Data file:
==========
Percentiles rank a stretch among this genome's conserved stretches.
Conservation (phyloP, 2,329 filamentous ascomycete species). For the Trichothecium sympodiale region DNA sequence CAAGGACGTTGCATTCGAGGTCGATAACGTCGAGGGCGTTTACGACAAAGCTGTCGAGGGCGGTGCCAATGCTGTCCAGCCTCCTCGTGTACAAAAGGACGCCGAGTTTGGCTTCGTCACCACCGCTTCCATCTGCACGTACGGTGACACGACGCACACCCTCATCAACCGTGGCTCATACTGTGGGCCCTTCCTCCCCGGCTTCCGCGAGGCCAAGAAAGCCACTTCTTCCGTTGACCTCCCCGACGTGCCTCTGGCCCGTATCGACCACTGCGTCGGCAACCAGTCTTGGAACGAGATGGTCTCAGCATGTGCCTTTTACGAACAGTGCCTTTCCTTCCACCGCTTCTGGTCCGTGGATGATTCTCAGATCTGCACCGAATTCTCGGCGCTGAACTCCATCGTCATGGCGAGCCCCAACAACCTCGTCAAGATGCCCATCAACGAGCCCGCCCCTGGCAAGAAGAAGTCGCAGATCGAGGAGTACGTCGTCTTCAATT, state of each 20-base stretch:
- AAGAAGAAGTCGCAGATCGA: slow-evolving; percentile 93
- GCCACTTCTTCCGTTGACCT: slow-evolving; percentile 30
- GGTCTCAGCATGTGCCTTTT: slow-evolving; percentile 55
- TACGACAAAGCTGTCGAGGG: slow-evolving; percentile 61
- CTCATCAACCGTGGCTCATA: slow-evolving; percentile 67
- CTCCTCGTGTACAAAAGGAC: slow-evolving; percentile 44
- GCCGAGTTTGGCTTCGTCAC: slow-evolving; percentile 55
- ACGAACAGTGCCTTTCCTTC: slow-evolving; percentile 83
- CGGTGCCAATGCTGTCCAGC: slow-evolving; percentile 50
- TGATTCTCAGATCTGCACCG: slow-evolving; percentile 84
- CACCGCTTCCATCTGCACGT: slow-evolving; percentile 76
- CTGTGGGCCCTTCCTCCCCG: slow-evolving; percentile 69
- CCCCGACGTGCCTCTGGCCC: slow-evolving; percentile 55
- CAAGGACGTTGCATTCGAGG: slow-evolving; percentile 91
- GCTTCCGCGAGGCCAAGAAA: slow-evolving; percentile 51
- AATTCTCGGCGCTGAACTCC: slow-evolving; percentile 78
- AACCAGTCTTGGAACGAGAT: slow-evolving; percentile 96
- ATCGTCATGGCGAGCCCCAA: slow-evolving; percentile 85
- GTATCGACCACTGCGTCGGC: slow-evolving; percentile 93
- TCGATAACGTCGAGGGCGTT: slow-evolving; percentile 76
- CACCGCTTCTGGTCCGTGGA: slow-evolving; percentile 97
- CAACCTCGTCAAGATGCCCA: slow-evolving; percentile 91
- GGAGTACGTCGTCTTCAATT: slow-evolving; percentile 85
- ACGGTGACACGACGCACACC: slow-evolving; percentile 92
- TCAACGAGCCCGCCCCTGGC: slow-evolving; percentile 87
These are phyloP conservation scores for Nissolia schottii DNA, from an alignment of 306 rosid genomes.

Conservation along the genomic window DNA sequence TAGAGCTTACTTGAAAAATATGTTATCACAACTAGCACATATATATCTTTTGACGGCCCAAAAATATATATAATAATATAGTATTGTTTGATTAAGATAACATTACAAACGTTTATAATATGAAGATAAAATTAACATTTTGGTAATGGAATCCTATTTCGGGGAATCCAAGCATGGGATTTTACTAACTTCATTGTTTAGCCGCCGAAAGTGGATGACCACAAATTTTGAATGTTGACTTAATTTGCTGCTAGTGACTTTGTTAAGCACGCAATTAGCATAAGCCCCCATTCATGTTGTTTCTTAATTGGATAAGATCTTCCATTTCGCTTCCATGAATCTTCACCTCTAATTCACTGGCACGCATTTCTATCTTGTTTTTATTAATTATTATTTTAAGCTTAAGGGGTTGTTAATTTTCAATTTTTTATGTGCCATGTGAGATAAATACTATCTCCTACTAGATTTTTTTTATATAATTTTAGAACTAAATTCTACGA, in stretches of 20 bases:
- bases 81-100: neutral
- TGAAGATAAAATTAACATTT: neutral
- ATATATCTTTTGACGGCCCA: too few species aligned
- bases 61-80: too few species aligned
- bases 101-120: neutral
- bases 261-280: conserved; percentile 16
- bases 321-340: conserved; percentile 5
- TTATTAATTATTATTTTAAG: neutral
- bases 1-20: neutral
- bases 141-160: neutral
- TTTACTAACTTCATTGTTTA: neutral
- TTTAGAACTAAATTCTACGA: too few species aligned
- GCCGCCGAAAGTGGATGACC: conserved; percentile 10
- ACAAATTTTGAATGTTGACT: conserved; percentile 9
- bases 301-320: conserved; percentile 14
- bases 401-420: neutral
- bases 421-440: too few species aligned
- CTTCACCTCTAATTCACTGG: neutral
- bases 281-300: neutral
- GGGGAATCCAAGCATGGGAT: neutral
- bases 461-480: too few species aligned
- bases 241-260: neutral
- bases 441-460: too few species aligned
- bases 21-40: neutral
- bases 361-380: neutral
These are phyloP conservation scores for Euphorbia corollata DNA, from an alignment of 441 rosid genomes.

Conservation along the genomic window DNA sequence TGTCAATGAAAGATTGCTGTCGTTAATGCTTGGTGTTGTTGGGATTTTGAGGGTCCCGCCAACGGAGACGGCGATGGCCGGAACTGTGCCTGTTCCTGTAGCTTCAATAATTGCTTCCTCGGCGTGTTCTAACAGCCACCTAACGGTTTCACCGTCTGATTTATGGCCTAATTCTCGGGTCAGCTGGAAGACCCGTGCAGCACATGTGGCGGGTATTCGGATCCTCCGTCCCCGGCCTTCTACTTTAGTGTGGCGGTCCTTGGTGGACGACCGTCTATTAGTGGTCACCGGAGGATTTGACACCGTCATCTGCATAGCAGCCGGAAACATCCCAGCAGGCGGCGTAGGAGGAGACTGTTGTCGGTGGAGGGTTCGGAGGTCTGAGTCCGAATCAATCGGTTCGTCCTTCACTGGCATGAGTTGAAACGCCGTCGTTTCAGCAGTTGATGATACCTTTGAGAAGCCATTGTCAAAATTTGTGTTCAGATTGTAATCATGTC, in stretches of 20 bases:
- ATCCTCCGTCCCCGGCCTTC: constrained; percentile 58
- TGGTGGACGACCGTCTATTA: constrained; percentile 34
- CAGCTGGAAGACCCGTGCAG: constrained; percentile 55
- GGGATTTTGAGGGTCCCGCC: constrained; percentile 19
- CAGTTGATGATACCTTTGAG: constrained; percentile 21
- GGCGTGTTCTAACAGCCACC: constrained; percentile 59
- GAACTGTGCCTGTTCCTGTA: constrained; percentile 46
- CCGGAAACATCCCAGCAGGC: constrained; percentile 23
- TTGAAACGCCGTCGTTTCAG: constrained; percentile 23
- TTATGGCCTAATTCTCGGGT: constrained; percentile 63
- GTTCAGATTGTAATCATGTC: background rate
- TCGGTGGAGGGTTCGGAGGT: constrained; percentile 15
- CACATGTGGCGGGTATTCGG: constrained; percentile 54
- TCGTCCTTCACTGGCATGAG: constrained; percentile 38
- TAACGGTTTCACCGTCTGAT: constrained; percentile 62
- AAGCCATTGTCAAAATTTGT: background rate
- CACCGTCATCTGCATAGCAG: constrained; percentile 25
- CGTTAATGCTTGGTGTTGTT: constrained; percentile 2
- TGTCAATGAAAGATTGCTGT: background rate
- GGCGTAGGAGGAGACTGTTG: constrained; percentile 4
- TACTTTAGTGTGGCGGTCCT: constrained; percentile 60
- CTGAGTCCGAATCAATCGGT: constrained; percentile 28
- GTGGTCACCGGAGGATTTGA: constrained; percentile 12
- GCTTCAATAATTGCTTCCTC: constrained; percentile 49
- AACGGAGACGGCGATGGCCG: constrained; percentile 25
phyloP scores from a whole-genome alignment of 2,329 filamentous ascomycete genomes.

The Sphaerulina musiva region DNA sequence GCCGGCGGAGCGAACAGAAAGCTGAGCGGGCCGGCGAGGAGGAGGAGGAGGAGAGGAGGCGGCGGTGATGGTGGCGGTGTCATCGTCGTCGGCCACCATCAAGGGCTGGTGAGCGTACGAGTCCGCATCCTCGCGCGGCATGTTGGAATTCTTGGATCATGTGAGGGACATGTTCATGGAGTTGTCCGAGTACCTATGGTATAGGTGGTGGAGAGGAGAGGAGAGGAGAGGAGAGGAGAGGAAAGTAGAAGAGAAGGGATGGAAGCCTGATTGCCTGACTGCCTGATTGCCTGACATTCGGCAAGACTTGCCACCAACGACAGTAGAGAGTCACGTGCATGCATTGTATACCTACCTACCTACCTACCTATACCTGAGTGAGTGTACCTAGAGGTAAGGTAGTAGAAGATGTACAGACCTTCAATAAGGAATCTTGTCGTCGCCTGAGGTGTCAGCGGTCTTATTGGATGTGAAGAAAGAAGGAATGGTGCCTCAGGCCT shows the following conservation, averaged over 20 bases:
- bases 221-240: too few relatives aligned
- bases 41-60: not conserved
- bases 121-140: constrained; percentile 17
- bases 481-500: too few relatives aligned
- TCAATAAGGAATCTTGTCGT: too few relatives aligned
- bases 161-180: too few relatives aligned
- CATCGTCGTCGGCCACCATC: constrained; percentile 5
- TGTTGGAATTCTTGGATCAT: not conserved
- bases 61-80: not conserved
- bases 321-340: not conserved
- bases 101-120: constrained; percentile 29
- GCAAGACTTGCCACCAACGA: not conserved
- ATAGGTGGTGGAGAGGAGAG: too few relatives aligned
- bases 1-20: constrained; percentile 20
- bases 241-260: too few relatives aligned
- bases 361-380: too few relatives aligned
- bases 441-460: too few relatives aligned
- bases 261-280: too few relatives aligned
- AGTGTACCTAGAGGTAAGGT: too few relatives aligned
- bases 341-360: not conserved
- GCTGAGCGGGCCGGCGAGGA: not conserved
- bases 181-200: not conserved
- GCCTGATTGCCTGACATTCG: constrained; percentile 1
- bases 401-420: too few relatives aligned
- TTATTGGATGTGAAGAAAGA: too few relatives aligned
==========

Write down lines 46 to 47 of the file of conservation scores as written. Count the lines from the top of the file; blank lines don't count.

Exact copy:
- bases 421-440: too few species aligned
- CTTCACCTCTAATTCACTGG: neutral